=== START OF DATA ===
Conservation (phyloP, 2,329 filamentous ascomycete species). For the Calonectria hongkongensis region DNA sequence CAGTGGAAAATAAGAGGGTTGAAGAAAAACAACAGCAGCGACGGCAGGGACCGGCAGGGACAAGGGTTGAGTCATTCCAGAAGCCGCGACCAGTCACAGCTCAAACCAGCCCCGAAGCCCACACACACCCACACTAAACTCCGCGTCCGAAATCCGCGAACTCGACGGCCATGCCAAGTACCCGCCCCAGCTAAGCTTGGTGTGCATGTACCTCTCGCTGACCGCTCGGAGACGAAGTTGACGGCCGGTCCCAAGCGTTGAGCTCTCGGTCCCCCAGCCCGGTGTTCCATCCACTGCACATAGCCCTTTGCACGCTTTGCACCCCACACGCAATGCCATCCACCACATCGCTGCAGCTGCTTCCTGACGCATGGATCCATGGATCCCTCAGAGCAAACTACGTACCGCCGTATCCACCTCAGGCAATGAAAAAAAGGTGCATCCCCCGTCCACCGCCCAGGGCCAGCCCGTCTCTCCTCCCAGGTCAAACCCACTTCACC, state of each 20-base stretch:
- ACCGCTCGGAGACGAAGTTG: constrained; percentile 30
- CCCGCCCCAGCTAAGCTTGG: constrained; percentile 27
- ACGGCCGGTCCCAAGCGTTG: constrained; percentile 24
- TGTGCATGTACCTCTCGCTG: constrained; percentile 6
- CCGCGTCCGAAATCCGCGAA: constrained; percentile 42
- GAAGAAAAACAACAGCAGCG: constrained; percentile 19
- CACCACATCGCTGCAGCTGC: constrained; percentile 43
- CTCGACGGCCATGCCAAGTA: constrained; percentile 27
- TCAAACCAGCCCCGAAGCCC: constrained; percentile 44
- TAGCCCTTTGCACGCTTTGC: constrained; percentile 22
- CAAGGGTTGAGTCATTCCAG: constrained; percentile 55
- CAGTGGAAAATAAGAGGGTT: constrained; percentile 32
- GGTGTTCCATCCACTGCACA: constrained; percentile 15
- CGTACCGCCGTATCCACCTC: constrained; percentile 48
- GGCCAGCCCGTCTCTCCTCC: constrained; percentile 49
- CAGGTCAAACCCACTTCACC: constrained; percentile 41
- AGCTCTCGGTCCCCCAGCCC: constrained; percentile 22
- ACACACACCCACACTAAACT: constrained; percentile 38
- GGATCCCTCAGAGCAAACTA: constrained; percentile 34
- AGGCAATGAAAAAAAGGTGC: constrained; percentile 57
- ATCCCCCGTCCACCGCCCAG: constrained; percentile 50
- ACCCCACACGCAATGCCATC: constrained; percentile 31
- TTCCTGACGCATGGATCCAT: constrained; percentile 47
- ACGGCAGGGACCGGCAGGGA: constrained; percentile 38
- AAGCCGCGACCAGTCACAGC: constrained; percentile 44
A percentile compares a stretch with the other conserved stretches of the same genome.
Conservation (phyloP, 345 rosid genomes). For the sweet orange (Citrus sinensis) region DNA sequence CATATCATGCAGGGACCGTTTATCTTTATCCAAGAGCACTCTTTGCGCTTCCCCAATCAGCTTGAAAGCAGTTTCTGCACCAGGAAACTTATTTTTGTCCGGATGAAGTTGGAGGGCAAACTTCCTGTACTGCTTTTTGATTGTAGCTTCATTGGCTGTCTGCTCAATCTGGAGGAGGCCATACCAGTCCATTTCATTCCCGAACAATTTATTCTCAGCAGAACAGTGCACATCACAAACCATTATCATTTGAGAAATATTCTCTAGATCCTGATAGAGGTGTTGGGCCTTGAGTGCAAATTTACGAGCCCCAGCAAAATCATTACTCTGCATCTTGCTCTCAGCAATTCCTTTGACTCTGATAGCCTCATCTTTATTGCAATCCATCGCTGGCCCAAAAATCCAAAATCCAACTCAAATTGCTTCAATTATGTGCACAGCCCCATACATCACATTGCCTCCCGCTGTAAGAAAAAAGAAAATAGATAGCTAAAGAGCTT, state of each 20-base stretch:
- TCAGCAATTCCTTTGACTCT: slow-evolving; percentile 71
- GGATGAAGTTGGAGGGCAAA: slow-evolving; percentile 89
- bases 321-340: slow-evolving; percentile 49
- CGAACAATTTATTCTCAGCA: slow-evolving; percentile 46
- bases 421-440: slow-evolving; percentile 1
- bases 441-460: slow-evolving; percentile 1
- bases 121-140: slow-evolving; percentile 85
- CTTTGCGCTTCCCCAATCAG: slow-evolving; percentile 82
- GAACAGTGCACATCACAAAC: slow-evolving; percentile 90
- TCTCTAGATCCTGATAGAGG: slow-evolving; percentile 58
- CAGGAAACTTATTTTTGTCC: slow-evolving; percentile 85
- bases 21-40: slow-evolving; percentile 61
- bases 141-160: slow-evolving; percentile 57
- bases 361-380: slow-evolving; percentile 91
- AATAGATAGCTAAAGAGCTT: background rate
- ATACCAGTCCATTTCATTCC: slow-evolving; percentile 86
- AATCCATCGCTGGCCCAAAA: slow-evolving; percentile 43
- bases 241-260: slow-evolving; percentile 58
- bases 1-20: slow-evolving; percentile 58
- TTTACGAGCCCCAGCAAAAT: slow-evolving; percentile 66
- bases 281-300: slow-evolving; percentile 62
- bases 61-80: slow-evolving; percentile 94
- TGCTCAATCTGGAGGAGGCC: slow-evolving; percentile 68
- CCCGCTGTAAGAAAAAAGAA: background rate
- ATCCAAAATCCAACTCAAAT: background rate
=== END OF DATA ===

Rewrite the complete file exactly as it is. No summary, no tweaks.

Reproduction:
Conservation (phyloP, 2,329 filamentous ascomycete species). For the Calonectria hongkongensis region DNA sequence CAGTGGAAAATAAGAGGGTTGAAGAAAAACAACAGCAGCGACGGCAGGGACCGGCAGGGACAAGGGTTGAGTCATTCCAGAAGCCGCGACCAGTCACAGCTCAAACCAGCCCCGAAGCCCACACACACCCACACTAAACTCCGCGTCCGAAATCCGCGAACTCGACGGCCATGCCAAGTACCCGCCCCAGCTAAGCTTGGTGTGCATGTACCTCTCGCTGACCGCTCGGAGACGAAGTTGACGGCCGGTCCCAAGCGTTGAGCTCTCGGTCCCCCAGCCCGGTGTTCCATCCACTGCACATAGCCCTTTGCACGCTTTGCACCCCACACGCAATGCCATCCACCACATCGCTGCAGCTGCTTCCTGACGCATGGATCCATGGATCCCTCAGAGCAAACTACGTACCGCCGTATCCACCTCAGGCAATGAAAAAAAGGTGCATCCCCCGTCCACCGCCCAGGGCCAGCCCGTCTCTCCTCCCAGGTCAAACCCACTTCACC, state of each 20-base stretch:
- ACCGCTCGGAGACGAAGTTG: constrained; percentile 30
- CCCGCCCCAGCTAAGCTTGG: constrained; percentile 27
- ACGGCCGGTCCCAAGCGTTG: constrained; percentile 24
- TGTGCATGTACCTCTCGCTG: constrained; percentile 6
- CCGCGTCCGAAATCCGCGAA: constrained; percentile 42
- GAAGAAAAACAACAGCAGCG: constrained; percentile 19
- CACCACATCGCTGCAGCTGC: constrained; percentile 43
- CTCGACGGCCATGCCAAGTA: constrained; percentile 27
- TCAAACCAGCCCCGAAGCCC: constrained; percentile 44
- TAGCCCTTTGCACGCTTTGC: constrained; percentile 22
- CAAGGGTTGAGTCATTCCAG: constrained; percentile 55
- CAGTGGAAAATAAGAGGGTT: constrained; percentile 32
- GGTGTTCCATCCACTGCACA: constrained; percentile 15
- CGTACCGCCGTATCCACCTC: constrained; percentile 48
- GGCCAGCCCGTCTCTCCTCC: constrained; percentile 49
- CAGGTCAAACCCACTTCACC: constrained; percentile 41
- AGCTCTCGGTCCCCCAGCCC: constrained; percentile 22
- ACACACACCCACACTAAACT: constrained; percentile 38
- GGATCCCTCAGAGCAAACTA: constrained; percentile 34
- AGGCAATGAAAAAAAGGTGC: constrained; percentile 57
- ATCCCCCGTCCACCGCCCAG: constrained; percentile 50
- ACCCCACACGCAATGCCATC: constrained; percentile 31
- TTCCTGACGCATGGATCCAT: constrained; percentile 47
- ACGGCAGGGACCGGCAGGGA: constrained; percentile 38
- AAGCCGCGACCAGTCACAGC: constrained; percentile 44
A percentile compares a stretch with the other conserved stretches of the same genome.
Conservation (phyloP, 345 rosid genomes). For the sweet orange (Citrus sinensis) region DNA sequence CATATCATGCAGGGACCGTTTATCTTTATCCAAGAGCACTCTTTGCGCTTCCCCAATCAGCTTGAAAGCAGTTTCTGCACCAGGAAACTTATTTTTGTCCGGATGAAGTTGGAGGGCAAACTTCCTGTACTGCTTTTTGATTGTAGCTTCATTGGCTGTCTGCTCAATCTGGAGGAGGCCATACCAGTCCATTTCATTCCCGAACAATTTATTCTCAGCAGAACAGTGCACATCACAAACCATTATCATTTGAGAAATATTCTCTAGATCCTGATAGAGGTGTTGGGCCTTGAGTGCAAATTTACGAGCCCCAGCAAAATCATTACTCTGCATCTTGCTCTCAGCAATTCCTTTGACTCTGATAGCCTCATCTTTATTGCAATCCATCGCTGGCCCAAAAATCCAAAATCCAACTCAAATTGCTTCAATTATGTGCACAGCCCCATACATCACATTGCCTCCCGCTGTAAGAAAAAAGAAAATAGATAGCTAAAGAGCTT, state of each 20-base stretch:
- TCAGCAATTCCTTTGACTCT: slow-evolving; percentile 71
- GGATGAAGTTGGAGGGCAAA: slow-evolving; percentile 89
- bases 321-340: slow-evolving; percentile 49
- CGAACAATTTATTCTCAGCA: slow-evolving; percentile 46
- bases 421-440: slow-evolving; percentile 1
- bases 441-460: slow-evolving; percentile 1
- bases 121-140: slow-evolving; percentile 85
- CTTTGCGCTTCCCCAATCAG: slow-evolving; percentile 82
- GAACAGTGCACATCACAAAC: slow-evolving; percentile 90
- TCTCTAGATCCTGATAGAGG: slow-evolving; percentile 58
- CAGGAAACTTATTTTTGTCC: slow-evolving; percentile 85
- bases 21-40: slow-evolving; percentile 61
- bases 141-160: slow-evolving; percentile 57
- bases 361-380: slow-evolving; percentile 91
- AATAGATAGCTAAAGAGCTT: background rate
- ATACCAGTCCATTTCATTCC: slow-evolving; percentile 86
- AATCCATCGCTGGCCCAAAA: slow-evolving; percentile 43
- bases 241-260: slow-evolving; percentile 58
- bases 1-20: slow-evolving; percentile 58
- TTTACGAGCCCCAGCAAAAT: slow-evolving; percentile 66
- bases 281-300: slow-evolving; percentile 62
- bases 61-80: slow-evolving; percentile 94
- TGCTCAATCTGGAGGAGGCC: slow-evolving; percentile 68
- CCCGCTGTAAGAAAAAAGAA: background rate
- ATCCAAAATCCAACTCAAAT: background rate